BEIJING (Reuters) – China’s new home prices fell for a fourth straight month in November, dragged down by a sluggish economy and a still weak property sector, official data showed on Thursday, but recent favorable policies and easing
New home prices fell 0.2% mom in November after falling 0.3% in October, according to Reuters calculations based on National Bureau of Statistics (NBS) data.
Prices fell by 1.6% year-on-year, the seventh consecutive month of decline. Prices fell 1.6% year-on-year in October.
China rolled out a series of measures to support its struggling real estate sector, which has been squeezed by a liquidity crunch. The measures include lifting a year-long ban on listed real estate companies raising capital through stock offerings.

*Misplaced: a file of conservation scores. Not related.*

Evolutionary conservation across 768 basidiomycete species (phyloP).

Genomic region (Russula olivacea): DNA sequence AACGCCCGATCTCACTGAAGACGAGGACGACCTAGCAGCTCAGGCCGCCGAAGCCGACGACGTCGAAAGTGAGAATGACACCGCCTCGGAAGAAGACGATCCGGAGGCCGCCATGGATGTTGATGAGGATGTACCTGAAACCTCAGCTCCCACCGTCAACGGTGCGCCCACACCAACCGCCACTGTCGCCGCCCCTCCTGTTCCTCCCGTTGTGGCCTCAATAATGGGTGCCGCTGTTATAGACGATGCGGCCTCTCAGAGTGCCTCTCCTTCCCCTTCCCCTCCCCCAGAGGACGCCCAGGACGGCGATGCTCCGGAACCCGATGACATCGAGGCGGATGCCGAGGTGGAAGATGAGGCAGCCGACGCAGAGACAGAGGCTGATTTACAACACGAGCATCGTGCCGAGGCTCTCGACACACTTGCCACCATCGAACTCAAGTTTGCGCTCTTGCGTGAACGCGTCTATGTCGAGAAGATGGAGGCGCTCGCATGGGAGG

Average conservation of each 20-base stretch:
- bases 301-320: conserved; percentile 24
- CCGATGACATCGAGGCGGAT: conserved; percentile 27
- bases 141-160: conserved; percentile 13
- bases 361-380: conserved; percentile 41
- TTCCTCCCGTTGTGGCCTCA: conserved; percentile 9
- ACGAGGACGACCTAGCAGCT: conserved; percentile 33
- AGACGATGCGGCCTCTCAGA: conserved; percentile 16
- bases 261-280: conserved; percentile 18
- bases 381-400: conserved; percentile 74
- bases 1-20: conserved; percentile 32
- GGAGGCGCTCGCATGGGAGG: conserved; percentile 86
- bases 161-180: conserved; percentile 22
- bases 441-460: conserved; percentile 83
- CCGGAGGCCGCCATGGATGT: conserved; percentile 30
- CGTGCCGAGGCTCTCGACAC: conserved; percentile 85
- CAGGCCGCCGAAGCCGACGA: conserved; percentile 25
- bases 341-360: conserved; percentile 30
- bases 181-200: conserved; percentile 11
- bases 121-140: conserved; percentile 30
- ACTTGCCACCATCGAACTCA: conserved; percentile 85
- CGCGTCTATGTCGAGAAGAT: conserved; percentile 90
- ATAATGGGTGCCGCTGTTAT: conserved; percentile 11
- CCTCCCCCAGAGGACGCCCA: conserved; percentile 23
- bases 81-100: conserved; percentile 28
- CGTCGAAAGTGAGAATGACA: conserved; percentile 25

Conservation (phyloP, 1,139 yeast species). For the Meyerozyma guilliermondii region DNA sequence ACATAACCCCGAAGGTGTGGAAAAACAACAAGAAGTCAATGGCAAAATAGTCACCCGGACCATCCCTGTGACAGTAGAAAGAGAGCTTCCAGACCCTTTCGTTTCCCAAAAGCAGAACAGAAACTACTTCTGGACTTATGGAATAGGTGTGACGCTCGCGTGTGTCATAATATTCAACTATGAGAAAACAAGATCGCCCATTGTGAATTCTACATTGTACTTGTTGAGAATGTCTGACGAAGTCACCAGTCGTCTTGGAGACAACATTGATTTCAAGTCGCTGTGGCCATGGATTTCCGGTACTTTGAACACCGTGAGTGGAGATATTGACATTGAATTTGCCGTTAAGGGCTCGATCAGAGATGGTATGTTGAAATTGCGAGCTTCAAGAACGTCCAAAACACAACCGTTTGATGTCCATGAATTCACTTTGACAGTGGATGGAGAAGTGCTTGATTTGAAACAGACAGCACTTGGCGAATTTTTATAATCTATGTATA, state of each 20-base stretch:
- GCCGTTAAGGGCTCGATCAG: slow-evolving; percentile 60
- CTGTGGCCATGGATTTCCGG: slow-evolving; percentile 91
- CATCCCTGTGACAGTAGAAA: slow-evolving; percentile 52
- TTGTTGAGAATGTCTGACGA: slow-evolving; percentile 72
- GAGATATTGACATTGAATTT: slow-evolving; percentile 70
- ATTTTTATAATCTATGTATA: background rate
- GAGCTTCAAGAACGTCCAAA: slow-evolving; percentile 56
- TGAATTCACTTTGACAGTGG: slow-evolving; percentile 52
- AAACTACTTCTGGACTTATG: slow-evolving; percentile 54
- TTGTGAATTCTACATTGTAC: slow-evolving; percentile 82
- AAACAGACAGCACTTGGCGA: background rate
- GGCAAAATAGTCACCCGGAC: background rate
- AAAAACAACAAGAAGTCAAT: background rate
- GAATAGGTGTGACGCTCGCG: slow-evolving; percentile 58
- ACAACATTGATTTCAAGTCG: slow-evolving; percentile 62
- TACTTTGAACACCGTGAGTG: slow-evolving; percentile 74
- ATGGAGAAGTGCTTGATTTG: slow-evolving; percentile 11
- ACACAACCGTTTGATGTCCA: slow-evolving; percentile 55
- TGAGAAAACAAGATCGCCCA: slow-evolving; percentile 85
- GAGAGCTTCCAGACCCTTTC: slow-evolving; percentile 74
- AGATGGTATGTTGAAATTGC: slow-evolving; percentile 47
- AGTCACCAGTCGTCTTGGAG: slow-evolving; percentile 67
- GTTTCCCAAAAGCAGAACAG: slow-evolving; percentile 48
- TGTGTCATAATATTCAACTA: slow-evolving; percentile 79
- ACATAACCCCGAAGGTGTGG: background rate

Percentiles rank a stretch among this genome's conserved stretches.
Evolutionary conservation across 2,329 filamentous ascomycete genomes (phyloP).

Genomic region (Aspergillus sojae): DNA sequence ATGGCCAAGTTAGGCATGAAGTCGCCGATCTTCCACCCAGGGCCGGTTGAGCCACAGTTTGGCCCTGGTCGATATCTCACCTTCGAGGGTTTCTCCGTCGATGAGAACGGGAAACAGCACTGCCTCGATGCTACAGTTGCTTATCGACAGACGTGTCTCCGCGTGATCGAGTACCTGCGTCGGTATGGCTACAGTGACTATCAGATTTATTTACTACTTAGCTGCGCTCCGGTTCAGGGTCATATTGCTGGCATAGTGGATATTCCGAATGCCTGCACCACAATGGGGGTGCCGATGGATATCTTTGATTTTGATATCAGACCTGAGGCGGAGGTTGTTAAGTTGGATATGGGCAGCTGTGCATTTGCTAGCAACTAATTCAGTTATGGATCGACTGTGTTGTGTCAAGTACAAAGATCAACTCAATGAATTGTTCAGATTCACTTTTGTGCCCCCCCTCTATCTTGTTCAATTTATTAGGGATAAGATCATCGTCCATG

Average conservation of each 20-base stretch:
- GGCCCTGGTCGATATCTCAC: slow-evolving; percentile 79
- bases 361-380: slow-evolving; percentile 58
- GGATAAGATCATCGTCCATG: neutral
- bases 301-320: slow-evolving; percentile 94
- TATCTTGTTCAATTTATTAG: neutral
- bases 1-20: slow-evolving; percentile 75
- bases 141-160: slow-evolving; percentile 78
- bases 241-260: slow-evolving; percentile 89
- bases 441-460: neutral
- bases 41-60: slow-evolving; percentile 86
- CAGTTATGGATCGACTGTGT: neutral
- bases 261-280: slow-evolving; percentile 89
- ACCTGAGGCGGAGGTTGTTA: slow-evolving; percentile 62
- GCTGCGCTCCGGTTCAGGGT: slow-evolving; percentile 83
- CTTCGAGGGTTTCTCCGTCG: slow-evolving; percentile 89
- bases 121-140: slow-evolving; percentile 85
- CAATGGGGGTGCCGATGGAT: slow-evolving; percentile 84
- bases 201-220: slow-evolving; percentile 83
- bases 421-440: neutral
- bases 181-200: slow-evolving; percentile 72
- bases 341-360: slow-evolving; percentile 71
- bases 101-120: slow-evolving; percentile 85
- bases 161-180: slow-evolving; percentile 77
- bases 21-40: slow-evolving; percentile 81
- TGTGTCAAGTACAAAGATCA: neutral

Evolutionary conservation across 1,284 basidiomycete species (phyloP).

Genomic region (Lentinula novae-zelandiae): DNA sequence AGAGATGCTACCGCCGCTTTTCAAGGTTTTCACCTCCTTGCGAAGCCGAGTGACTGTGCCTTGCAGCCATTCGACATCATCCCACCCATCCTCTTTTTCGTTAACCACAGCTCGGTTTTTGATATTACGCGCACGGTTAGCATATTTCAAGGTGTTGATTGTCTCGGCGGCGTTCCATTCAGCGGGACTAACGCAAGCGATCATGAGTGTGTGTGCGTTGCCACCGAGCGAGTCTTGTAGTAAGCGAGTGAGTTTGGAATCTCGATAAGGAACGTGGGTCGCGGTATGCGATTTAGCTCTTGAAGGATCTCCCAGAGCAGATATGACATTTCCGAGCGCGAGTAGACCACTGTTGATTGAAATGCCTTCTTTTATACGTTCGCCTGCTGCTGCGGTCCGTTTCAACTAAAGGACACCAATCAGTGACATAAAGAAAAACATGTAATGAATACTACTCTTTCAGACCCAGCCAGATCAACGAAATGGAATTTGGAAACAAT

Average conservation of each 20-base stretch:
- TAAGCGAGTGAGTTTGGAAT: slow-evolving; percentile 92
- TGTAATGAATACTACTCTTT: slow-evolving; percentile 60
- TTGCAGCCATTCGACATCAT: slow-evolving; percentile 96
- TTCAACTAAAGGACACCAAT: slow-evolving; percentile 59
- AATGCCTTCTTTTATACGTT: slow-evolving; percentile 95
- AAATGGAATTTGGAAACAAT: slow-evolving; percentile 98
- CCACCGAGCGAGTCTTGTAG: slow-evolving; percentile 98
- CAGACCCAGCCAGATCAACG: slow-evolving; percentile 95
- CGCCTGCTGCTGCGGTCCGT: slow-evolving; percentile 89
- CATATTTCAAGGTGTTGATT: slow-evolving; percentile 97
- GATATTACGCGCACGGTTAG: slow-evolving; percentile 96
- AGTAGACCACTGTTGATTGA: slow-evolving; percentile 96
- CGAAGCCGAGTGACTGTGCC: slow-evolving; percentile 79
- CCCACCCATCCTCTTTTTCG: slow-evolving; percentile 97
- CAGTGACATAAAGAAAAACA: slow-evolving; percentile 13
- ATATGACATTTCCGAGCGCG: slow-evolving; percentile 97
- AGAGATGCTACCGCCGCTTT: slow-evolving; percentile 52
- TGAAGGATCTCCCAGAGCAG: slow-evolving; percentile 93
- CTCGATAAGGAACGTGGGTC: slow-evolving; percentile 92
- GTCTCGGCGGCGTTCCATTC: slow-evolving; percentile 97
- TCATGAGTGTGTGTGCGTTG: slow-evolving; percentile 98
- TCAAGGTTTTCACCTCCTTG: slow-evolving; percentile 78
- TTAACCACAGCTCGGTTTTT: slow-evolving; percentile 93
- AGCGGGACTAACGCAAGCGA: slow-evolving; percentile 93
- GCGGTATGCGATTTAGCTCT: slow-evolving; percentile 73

The sector was once a major engine of growth but has been hit by multiple crises since the authorities started cracking down on real estate mid-term 2020 Over-leveraged, funding Nervous developers defaulted on debt and halted construction, prompting homebuyers to resist mortgage payments.
Beijing has ordered four state-owned banks to issue offshore loans to help developers repay overseas debt, its top source told Reuters, in Beijing’s latest backing for the industry. The real estate sector has benefited as the country moves away from a zero-COVID policy that required economically damaging lockdowns and mandatory quarantines of government facilities.
Nomura analysts wrote in a note that they had raised their 2023 growth forecast to 4.8% from 4.0% %.
“Ending zero COVID is both necessary and inevitable and a prerequisite for economic growth recovery,” Nomura analysts said. “However, we continue to warn that the road to full reopening is likely to remain painful and bumpy.”